April 22, 2009

New Strain Of Swine Flu Emerges In California

Health officials reported Tuesday that two children in California had been infected with a previously unidentified strain of swine flu. Medical experts remain unsure as to what percentage of the population may be susceptible to infection.

Both cases occurred last week; the first a 10-year old boy in San Diego County, the second a 9-year old girl in nearby Imperial County.  Doctors say that both children have fully recovered.

Spokesmen for the U.S. Center for Disease Control and Prevention stated that there was no need for people to be alarmed or to take unusual precautions in preventing the spread of the disease. Officials have however asked doctors in several southern California counties to send samples of anyone with flu-like symptoms.

"The CDC is concerned, but that's our job," said Tom Skinner, spokesman for the agency.

The emergence of a deadly super-flu has been a fear of health experts for some time.  Thus far, however, there has been no marked increase in flu or flu-like illnesses.  Experts continue to investigate the new viral strain, examining its genetic makeup and tracking down people who had been in direct contact with the infected children.

Though officials report that the children had not been in contact with each other, both contracted the illness in late March and exhibited relatively mild symptoms like cough and fever.

Other family members of both children also experienced flu-like symptoms in recent months, though none of the relatives were tested for the flu.

Health officials are also trying to locate two young children who sat beside the boy in early April during a flight to Dallas where he is now staying with relatives.

Historically, the CDC has recorded roughly one case of human infection with the swine influenza every one to two years.  In the last few years however, that statistic has seen a dramatic increase, as more than a dozen cases of human infection have been identified since 2005.

Experts believe that the jump in recorded cases of human infection can likely be attributed to technological improvements in diagnosis techniques as well as an expansion of health care facilities able to test for the disease.

"Both of these kids came to our attention because they were seen in clinics which do routine surveillance for influenza infections," Dr. Lyn Finelli of the CDC told reporters.

The virus is typically spread through direct contact with pigs, though neither of the California children had touched animals in recent months.  Officials suspect that the children may have been infected by other people rather than directly from animals, though the family of the girl did report that she had attended an agricultural fair in Imperial County some four weeks prior to coming down with the illness.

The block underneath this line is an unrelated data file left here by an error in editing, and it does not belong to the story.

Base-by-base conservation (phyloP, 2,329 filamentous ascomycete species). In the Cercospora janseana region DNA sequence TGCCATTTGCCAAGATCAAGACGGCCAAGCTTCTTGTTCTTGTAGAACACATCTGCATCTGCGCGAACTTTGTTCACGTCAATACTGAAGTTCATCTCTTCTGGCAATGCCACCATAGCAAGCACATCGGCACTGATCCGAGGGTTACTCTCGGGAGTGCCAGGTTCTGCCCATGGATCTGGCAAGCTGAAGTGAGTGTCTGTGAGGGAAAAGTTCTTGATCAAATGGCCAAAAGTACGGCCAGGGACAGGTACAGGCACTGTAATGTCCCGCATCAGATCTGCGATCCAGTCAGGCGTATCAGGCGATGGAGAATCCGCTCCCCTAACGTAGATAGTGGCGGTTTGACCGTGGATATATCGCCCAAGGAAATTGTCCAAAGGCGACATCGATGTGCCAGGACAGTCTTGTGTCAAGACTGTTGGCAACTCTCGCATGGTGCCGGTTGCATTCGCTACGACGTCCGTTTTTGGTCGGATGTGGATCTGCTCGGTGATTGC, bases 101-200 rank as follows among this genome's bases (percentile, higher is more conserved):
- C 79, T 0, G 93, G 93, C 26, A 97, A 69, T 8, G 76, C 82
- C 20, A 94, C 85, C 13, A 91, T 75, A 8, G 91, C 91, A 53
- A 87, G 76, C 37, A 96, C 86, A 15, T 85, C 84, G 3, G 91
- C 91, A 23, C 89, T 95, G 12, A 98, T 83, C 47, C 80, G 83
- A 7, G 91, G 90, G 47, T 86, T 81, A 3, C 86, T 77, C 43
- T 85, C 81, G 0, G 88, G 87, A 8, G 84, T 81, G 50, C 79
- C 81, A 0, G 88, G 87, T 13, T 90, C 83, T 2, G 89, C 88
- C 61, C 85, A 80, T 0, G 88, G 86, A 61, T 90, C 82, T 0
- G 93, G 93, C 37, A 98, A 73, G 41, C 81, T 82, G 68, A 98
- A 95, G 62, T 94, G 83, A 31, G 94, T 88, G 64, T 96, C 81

According to researchers at the CDC, the new flu strain, called H1N1, contains a novel combination of DNA segments never before identified in either human or swine influenza.  The virus belongs to the same family as one of the seasonal flu that is now circulating in the population, but is also shares genetic similarities with a swine virus not found in humans.

Officials have yet to identify any pigs carrying the virus, though California epidemiologist Dr. Gil Chavez admits, "We don't test every pig for influenza, so we don't know all the strains that are circulating."

Preliminary tests of the new strain show indicate that it is resistant to amantadine and rimantadine, two of the most common anti-viral medications currently in use.  Several other viruses going around this season have also exhibited immunity to these drugs.

Swine flu made a particularly bad name for itself when it infected a number soldiers at Fort Dix, N.J. in 1976.  Health officials were alarmed by the striking resemblance between the swine-transmitted virus and another deadly strain of flu that had killed millions of people around the world between 1918 and 1919.

Some 40 million Americans were vaccinated against the flu during a national campaign in the late 1970's.  Though a pandemic spread of the virus never occurred, thousands of people who had accepted the vaccines reported suffering from a paralyzing condition as well as various other side effects.


Image Caption: Pigs can harbor influenza viruses adapted to humans and others that are adapted to birds, allowing the viruses to exchange genes and create a pandemic strain.


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